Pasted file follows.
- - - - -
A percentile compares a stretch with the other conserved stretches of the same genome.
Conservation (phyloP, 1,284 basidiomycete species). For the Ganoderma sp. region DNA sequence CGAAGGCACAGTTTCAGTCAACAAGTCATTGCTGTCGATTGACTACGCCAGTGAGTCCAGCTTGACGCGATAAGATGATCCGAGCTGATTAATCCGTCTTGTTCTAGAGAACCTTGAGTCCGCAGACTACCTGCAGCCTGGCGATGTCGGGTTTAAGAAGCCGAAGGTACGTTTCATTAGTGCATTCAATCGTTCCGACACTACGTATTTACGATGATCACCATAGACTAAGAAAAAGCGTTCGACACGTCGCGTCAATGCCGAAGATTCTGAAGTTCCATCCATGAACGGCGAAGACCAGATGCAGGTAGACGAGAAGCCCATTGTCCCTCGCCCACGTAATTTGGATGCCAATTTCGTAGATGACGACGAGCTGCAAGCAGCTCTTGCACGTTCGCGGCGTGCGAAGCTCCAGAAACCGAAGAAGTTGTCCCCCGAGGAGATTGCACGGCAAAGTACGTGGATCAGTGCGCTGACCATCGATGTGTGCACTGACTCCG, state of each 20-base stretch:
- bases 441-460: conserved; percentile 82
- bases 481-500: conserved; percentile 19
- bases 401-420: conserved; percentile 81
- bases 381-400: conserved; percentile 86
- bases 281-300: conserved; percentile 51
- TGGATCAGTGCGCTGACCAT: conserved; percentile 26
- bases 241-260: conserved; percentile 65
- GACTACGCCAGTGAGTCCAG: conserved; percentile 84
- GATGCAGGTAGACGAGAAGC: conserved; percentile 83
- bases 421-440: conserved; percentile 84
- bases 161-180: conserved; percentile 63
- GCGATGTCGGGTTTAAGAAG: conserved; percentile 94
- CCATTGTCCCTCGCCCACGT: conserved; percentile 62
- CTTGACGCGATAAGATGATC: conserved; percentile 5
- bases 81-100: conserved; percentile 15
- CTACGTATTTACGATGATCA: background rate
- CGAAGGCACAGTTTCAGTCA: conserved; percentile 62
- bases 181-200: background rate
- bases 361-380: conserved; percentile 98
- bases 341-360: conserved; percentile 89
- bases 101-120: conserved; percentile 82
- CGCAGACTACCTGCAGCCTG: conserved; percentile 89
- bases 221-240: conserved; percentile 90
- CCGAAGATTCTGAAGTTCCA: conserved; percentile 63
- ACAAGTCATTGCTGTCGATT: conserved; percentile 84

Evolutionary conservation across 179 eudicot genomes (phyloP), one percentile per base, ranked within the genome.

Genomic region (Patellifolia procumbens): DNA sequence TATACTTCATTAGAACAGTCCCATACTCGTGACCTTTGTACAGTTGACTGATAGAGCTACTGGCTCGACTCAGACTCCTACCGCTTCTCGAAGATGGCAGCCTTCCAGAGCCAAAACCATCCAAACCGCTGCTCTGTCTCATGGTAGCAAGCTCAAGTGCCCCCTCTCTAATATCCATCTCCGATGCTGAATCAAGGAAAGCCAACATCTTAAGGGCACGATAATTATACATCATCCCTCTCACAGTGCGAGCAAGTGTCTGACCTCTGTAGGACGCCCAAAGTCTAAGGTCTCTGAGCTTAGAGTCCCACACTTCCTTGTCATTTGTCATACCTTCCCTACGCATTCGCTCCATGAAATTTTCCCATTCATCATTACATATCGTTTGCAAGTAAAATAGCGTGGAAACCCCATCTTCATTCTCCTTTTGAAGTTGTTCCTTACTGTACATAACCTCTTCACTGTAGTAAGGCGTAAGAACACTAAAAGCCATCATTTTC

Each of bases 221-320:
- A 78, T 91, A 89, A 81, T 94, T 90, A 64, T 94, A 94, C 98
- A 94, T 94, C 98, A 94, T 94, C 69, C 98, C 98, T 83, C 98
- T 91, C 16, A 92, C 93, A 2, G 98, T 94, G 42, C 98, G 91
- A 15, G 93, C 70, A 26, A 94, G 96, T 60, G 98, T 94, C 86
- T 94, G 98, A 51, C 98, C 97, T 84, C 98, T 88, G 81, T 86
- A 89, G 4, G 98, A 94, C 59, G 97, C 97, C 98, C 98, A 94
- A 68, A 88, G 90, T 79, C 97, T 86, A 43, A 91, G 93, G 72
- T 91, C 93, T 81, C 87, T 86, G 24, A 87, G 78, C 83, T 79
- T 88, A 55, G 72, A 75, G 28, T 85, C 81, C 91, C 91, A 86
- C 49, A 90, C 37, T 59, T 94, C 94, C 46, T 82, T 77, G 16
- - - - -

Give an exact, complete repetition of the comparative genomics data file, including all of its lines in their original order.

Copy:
A percentile compares a stretch with the other conserved stretches of the same genome.
Conservation (phyloP, 1,284 basidiomycete species). For the Ganoderma sp. region DNA sequence CGAAGGCACAGTTTCAGTCAACAAGTCATTGCTGTCGATTGACTACGCCAGTGAGTCCAGCTTGACGCGATAAGATGATCCGAGCTGATTAATCCGTCTTGTTCTAGAGAACCTTGAGTCCGCAGACTACCTGCAGCCTGGCGATGTCGGGTTTAAGAAGCCGAAGGTACGTTTCATTAGTGCATTCAATCGTTCCGACACTACGTATTTACGATGATCACCATAGACTAAGAAAAAGCGTTCGACACGTCGCGTCAATGCCGAAGATTCTGAAGTTCCATCCATGAACGGCGAAGACCAGATGCAGGTAGACGAGAAGCCCATTGTCCCTCGCCCACGTAATTTGGATGCCAATTTCGTAGATGACGACGAGCTGCAAGCAGCTCTTGCACGTTCGCGGCGTGCGAAGCTCCAGAAACCGAAGAAGTTGTCCCCCGAGGAGATTGCACGGCAAAGTACGTGGATCAGTGCGCTGACCATCGATGTGTGCACTGACTCCG, state of each 20-base stretch:
- bases 441-460: conserved; percentile 82
- bases 481-500: conserved; percentile 19
- bases 401-420: conserved; percentile 81
- bases 381-400: conserved; percentile 86
- bases 281-300: conserved; percentile 51
- TGGATCAGTGCGCTGACCAT: conserved; percentile 26
- bases 241-260: conserved; percentile 65
- GACTACGCCAGTGAGTCCAG: conserved; percentile 84
- GATGCAGGTAGACGAGAAGC: conserved; percentile 83
- bases 421-440: conserved; percentile 84
- bases 161-180: conserved; percentile 63
- GCGATGTCGGGTTTAAGAAG: conserved; percentile 94
- CCATTGTCCCTCGCCCACGT: conserved; percentile 62
- CTTGACGCGATAAGATGATC: conserved; percentile 5
- bases 81-100: conserved; percentile 15
- CTACGTATTTACGATGATCA: background rate
- CGAAGGCACAGTTTCAGTCA: conserved; percentile 62
- bases 181-200: background rate
- bases 361-380: conserved; percentile 98
- bases 341-360: conserved; percentile 89
- bases 101-120: conserved; percentile 82
- CGCAGACTACCTGCAGCCTG: conserved; percentile 89
- bases 221-240: conserved; percentile 90
- CCGAAGATTCTGAAGTTCCA: conserved; percentile 63
- ACAAGTCATTGCTGTCGATT: conserved; percentile 84

Evolutionary conservation across 179 eudicot genomes (phyloP), one percentile per base, ranked within the genome.

Genomic region (Patellifolia procumbens): DNA sequence TATACTTCATTAGAACAGTCCCATACTCGTGACCTTTGTACAGTTGACTGATAGAGCTACTGGCTCGACTCAGACTCCTACCGCTTCTCGAAGATGGCAGCCTTCCAGAGCCAAAACCATCCAAACCGCTGCTCTGTCTCATGGTAGCAAGCTCAAGTGCCCCCTCTCTAATATCCATCTCCGATGCTGAATCAAGGAAAGCCAACATCTTAAGGGCACGATAATTATACATCATCCCTCTCACAGTGCGAGCAAGTGTCTGACCTCTGTAGGACGCCCAAAGTCTAAGGTCTCTGAGCTTAGAGTCCCACACTTCCTTGTCATTTGTCATACCTTCCCTACGCATTCGCTCCATGAAATTTTCCCATTCATCATTACATATCGTTTGCAAGTAAAATAGCGTGGAAACCCCATCTTCATTCTCCTTTTGAAGTTGTTCCTTACTGTACATAACCTCTTCACTGTAGTAAGGCGTAAGAACACTAAAAGCCATCATTTTC

Each of bases 221-320:
- A 78, T 91, A 89, A 81, T 94, T 90, A 64, T 94, A 94, C 98
- A 94, T 94, C 98, A 94, T 94, C 69, C 98, C 98, T 83, C 98
- T 91, C 16, A 92, C 93, A 2, G 98, T 94, G 42, C 98, G 91
- A 15, G 93, C 70, A 26, A 94, G 96, T 60, G 98, T 94, C 86
- T 94, G 98, A 51, C 98, C 97, T 84, C 98, T 88, G 81, T 86
- A 89, G 4, G 98, A 94, C 59, G 97, C 97, C 98, C 98, A 94
- A 68, A 88, G 90, T 79, C 97, T 86, A 43, A 91, G 93, G 72
- T 91, C 93, T 81, C 87, T 86, G 24, A 87, G 78, C 83, T 79
- T 88, A 55, G 72, A 75, G 28, T 85, C 81, C 91, C 91, A 86
- C 49, A 90, C 37, T 59, T 94, C 94, C 46, T 82, T 77, G 16